This 28” square ancestral healing mandala surprised me in ways I couldn’t have imagined.
It was created working from light to dark, adding progressively deeper hues of indigo, with each layer of shape masked off with beeswax. The process itself led me to touch into all 1,024 ancestral hands not once but three separate times as I added in individual palm and finger prints using a thin brush of hot wax.
I had sketched, tested, and planned this design in such a way that all of the left hands would hold a pearl of light as bright as the paper’s surface, and the right hands were placed in support of the left, progressively fading into blue in the outer perimeter.
I had been practicing this technique for years in my self-taught silk painting, and while I was nervous attempting such a big undertaking, I also had a certain amount of confidence in that I had done everything I could to prepare, and now it was time to take a leap of faith and apply my practice towards this bigger vision that I had been dreaming about and meditating with for the last 18 months.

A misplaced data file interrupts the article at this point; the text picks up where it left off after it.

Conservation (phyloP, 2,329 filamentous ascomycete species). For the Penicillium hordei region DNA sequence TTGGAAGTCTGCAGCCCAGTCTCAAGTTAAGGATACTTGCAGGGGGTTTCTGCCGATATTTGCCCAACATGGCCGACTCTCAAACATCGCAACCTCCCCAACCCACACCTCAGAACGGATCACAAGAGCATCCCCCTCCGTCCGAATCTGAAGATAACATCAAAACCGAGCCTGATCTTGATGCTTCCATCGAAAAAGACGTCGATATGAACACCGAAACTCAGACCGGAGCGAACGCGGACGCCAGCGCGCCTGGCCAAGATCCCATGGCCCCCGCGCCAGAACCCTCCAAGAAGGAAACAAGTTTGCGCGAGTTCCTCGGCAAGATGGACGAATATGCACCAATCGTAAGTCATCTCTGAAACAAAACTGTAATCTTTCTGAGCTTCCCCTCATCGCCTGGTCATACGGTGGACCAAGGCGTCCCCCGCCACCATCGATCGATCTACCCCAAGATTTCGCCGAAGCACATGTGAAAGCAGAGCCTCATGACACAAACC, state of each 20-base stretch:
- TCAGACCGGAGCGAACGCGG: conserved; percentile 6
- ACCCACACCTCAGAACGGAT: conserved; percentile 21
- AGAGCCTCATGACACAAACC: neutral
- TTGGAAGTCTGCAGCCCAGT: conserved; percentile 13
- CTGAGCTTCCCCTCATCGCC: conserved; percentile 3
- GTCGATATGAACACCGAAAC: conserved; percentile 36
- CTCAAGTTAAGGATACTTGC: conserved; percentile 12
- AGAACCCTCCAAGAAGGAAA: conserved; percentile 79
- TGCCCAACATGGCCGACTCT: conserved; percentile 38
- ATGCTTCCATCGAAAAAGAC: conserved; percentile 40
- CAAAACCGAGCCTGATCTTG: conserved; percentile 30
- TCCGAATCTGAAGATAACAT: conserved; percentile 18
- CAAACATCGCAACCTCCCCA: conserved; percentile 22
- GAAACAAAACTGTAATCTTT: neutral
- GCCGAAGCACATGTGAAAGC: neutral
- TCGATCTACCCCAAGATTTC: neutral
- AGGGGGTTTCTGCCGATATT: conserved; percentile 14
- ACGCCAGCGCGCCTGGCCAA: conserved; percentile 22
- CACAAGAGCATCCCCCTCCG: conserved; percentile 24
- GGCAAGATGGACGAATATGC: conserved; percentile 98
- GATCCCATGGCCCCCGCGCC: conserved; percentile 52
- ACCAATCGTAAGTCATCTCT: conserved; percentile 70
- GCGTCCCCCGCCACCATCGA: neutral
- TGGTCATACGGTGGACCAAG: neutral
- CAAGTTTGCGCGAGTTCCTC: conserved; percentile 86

By the time the final layer of indigo dye had dried and it was time to iron off all of the wax to witness the image reveal itself for the first time, I was elated. It was one of the most fulfilling moments of my creative career in that, I had attempted this very piece on multiple occasions and kept falling short: it felt like my brain simply could not hold the demands of the geometrical and mathematical aspects of the image alongside with the elements of mystery and flow that comes through the incorporation of hot/cool and wet/dry- all this, along with PATIENCE.
As I slowly removed the ironing paper and witnessed the revealing for the first time, I realized that countless hours of my devotion to each hand’s significance had dissolved into a sea of blue. The majority of depth and dimension that I had practiced for so long to create was lost.
But what felt so fulfilling for me was to realize that I was Ok with this. The painting was not a failure; it was simply a byproduct of my devotion to the process.
The process was my prayer, and the painting is forever imprinted on my heart.
I’m encouraged to keep trying.
Ancestral Study/7 Generations no. 28
Indigo dye, Frankincense, Rosewater, Beeswax on Arches
On view at AS220 115 Empire Street through September 25, 2021.